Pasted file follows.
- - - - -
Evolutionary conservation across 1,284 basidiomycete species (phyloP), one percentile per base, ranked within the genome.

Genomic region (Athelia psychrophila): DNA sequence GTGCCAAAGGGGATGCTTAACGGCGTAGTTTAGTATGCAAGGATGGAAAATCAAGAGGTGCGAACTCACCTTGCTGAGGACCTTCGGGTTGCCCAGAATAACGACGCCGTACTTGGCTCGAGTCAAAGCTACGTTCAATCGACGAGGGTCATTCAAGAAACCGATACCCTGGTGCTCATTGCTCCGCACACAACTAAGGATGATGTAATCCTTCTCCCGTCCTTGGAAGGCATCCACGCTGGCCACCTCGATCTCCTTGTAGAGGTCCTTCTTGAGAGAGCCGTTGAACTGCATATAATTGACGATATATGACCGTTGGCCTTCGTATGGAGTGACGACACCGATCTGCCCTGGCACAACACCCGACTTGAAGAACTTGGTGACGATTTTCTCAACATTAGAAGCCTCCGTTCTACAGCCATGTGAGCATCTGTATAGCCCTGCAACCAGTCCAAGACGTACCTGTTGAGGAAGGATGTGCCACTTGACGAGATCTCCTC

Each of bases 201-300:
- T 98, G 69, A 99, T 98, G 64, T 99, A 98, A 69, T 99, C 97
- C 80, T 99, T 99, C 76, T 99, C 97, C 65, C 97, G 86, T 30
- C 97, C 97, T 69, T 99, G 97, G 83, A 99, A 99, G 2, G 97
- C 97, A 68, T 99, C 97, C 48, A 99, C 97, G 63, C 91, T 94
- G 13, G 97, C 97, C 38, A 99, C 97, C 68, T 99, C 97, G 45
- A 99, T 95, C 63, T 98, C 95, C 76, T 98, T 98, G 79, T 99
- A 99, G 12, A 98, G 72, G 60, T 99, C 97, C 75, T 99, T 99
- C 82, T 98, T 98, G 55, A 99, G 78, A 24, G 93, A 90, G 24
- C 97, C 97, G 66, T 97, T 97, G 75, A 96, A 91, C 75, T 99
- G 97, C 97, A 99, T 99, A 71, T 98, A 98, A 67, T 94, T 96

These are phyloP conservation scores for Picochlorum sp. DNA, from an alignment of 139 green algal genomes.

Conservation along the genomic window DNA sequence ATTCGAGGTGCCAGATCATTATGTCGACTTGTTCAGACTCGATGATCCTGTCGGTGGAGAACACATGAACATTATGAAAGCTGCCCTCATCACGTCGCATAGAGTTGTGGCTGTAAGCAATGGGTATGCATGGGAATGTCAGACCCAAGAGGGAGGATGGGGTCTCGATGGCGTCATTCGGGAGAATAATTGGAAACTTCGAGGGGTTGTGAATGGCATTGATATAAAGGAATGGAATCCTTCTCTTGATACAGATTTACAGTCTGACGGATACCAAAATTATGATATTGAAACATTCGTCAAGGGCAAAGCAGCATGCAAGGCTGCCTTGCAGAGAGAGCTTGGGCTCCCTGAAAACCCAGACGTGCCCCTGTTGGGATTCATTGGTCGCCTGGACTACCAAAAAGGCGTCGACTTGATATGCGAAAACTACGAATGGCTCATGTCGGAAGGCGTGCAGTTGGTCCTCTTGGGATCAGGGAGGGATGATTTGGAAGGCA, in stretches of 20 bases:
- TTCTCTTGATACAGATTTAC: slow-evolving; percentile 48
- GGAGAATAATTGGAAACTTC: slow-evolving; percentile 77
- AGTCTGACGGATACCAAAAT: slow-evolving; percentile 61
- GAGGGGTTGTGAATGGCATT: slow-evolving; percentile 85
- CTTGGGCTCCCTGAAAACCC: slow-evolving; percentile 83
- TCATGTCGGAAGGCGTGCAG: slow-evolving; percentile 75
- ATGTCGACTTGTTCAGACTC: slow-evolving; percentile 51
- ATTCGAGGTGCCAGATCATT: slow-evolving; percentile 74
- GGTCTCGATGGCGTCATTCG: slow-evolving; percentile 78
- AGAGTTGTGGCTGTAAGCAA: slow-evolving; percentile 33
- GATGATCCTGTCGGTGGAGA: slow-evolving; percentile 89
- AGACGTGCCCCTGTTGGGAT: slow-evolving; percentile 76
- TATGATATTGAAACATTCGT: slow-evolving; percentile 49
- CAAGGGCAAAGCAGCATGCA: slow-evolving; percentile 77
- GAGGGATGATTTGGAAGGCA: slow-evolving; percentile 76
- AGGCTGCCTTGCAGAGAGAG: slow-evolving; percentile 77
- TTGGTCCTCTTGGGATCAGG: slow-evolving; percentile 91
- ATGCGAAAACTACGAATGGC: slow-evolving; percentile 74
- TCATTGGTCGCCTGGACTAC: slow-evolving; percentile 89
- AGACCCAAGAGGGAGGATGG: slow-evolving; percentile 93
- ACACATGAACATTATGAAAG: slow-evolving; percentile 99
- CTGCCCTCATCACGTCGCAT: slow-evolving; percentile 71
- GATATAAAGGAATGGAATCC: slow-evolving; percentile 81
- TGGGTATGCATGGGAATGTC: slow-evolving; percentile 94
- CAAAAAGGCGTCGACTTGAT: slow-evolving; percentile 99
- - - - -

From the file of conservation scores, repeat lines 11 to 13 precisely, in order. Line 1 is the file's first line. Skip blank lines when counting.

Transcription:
- C 82, T 98, T 98, G 55, A 99, G 78, A 24, G 93, A 90, G 24
- C 97, C 97, G 66, T 97, T 97, G 75, A 96, A 91, C 75, T 99
- G 97, C 97, A 99, T 99, A 71, T 98, A 98, A 67, T 94, T 96